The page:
New Premium Plugin Available

Easy Custom CSS Stylesheets

I’ve been working on a new plugin for the past week or two, writing documentation for it, and testing it quite extensively. It finally got accepted on CodeCanyon, a marketplace for premium plugins and code.

My plugin is called Easy Custom CSS Stylesheets, and it allows you to create unlimited stylesheets which are stored in the database and link them to your site, or attach them to specific pages, posts, or special pages (Category page, home page, login page, etc). This eliminates the need of modifying your theme source which breaks the ability to update the theme and is generally a hassle.

I plan on adding the ability to do the same thing with JavaScript to the plugin soon as well. The plugin includes a JavaScript based code editor, complete with syntax highlighting, key binds and line numbers. You can even link to remote stylesheets, useful for importing fonts from Google Web Fonts or Typekit.

You can purchase it for $14 over at CodeCanyon.

Share users amongst two WordPress sites

If you have two WordPress sites and would like to share users among them, it’s quite easy. Both sites will unfortunately have to use the same database, with different table prefixes (Please note: This can cause issues with poorly written plugins that don’t use the WordPress prefix option).

On your first site, in the wp-config.php file, you’d set the table prefix like this:

$table_prefix = 'main_'; 

On your second site, in the wp-config.php file, you’d set the table prefix like this:

$table_prefix = 'other_'; 

Then, in your second site, you’d also add this line to the wp-config.php file, towards the top:


Your second site will now use the same users table as your first site. Some other people will recommend adding the line define(CUSTOM_USER_META_TABLE,'main_usermeta');, but this will cause issues with permissions and privileges.

I am currently working on a plugin that will allow you to share user meta such as roles between sites as well, without modifying the core WordPress code. The problem that currently exists is that user roles are stored with a meta key that looks like this:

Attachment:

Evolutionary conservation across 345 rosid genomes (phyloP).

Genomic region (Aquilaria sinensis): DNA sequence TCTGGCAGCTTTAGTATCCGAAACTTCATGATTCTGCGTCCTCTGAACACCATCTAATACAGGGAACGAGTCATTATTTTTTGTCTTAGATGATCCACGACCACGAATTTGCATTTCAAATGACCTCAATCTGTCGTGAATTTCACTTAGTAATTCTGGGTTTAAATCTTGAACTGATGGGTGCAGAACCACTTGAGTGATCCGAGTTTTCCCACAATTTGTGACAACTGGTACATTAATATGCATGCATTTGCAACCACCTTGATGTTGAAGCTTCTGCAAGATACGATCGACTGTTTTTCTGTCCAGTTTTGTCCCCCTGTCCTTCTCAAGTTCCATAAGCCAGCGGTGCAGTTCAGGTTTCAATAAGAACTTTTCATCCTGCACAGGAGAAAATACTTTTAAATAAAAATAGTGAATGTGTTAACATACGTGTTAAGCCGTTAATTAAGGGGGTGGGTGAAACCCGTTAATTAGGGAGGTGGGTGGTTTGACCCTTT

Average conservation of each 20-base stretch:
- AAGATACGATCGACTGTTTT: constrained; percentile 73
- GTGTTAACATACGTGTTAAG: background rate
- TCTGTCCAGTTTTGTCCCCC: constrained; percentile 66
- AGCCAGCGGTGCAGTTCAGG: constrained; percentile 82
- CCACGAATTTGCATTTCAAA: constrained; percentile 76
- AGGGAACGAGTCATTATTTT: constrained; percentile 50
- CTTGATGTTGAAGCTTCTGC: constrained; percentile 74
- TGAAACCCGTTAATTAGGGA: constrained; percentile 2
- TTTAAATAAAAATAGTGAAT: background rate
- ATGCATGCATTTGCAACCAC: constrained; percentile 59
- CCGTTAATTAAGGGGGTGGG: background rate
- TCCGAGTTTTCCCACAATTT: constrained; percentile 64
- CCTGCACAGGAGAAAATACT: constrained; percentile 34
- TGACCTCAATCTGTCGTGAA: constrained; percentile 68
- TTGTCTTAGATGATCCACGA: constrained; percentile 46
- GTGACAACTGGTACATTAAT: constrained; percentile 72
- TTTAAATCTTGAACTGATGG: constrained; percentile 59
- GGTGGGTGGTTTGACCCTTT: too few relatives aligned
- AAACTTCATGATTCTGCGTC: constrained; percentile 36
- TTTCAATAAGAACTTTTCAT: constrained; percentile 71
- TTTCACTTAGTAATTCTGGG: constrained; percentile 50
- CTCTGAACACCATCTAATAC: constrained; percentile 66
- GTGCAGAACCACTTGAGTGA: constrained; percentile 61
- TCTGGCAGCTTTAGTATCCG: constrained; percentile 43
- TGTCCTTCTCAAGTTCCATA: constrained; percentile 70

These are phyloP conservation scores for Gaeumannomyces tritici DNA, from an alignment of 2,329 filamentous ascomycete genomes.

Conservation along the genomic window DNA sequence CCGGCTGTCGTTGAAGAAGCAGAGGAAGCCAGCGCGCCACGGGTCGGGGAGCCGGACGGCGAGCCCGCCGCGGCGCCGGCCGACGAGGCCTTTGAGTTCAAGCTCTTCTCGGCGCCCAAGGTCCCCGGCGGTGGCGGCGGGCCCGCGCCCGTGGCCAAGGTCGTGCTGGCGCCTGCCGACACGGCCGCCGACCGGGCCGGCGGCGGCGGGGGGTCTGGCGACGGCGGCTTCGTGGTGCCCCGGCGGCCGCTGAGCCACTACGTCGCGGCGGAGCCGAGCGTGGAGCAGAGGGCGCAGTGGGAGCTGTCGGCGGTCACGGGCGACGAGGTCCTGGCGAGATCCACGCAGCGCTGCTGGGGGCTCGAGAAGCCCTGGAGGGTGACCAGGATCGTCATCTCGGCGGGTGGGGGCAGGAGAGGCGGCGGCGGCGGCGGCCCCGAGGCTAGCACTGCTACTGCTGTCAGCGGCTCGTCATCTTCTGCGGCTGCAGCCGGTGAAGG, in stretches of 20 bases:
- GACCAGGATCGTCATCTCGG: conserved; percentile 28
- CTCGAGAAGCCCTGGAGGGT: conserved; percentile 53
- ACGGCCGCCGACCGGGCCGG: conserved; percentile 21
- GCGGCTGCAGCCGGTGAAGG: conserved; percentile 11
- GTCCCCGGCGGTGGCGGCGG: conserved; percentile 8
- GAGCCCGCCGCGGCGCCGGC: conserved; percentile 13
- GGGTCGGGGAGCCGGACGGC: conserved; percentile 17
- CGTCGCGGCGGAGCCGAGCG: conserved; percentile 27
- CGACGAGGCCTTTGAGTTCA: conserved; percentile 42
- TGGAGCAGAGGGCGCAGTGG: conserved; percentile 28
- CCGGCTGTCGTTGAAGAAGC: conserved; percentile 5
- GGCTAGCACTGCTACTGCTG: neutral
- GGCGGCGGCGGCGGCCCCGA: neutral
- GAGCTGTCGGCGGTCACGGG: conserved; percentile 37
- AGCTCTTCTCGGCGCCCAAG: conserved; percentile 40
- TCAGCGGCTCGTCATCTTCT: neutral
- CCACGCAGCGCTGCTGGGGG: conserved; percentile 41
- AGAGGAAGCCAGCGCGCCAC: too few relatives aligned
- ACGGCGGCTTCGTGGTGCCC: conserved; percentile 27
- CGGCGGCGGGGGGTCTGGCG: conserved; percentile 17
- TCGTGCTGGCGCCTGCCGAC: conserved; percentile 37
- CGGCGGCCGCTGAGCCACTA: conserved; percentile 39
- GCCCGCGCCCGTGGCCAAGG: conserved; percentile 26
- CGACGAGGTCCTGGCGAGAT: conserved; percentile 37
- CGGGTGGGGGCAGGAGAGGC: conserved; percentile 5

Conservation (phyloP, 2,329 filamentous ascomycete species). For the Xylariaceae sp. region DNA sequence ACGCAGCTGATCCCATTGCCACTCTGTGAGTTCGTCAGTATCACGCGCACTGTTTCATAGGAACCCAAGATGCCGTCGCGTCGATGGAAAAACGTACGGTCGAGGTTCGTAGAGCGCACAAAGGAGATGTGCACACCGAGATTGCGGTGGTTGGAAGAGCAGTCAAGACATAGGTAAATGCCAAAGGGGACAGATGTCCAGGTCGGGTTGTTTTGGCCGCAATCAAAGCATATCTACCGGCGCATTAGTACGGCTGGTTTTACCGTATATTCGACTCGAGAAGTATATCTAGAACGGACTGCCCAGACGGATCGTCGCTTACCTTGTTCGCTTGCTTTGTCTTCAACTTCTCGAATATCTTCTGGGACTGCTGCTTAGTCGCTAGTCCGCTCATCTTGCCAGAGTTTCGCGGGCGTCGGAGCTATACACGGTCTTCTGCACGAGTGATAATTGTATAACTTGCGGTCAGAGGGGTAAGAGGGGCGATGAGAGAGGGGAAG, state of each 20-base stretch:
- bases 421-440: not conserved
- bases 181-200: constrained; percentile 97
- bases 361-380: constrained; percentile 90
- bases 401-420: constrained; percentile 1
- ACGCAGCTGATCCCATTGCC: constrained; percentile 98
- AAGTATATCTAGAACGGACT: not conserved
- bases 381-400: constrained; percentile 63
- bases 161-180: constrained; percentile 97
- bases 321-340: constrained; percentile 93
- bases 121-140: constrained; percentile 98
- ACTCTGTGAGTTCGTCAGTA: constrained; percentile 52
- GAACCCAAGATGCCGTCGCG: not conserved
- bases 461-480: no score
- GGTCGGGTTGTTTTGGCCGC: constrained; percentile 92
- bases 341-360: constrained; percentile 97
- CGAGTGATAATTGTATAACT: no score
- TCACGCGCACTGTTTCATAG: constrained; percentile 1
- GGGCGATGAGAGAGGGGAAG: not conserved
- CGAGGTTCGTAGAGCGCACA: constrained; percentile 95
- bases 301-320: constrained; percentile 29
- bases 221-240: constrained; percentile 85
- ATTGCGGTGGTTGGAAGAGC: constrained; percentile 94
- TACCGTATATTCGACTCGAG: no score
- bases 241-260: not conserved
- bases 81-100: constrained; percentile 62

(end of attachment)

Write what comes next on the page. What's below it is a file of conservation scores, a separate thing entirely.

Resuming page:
And I’m having trouble finding a handy filter for changing this. Check back later for my solution (Probably as a plugin or a code snippet for your functions.php file.

New version of WPAC out

I just updated one of my more popular plugins, WordPress Access Control. The newest version, 3.0, includes an admin options interface for setting various default values and behaviours. I’ve also added compatibility for posts and custom post types (Directly from the admin interface), and fixed issues with searching. You can now decide to not show members only pages in search results, show only a title with a custom message instead of an excerpt, or show the title and excerpt but require a login for the full article.

In addition to the above changes I added two shortcodes, and for restricting specific content on a page to either members or non-members. Enjoy!

WordPress 3.1

WordPress 3.1 Beta 1 was just released and I’m already running it on one of my sites. It’s fantastic, they fixed and added quite a few nice things

  • We have the ability to query multiple taxonomies now
  • Custom post types can have archive/index pages (Using the template post-type-archive-{$post_type}.php)
  • The link dialog box lets you search all post types for the item you wish to link to (Finally)
  • The admin has markup has been cleaned up and more AJAX added (Sortable columns, woot)
  • There is an admin bar on the front-end of the site like (They beat me to it, I was actually working on it)

I’m quite excited for the final release, but all seems to be working well so far.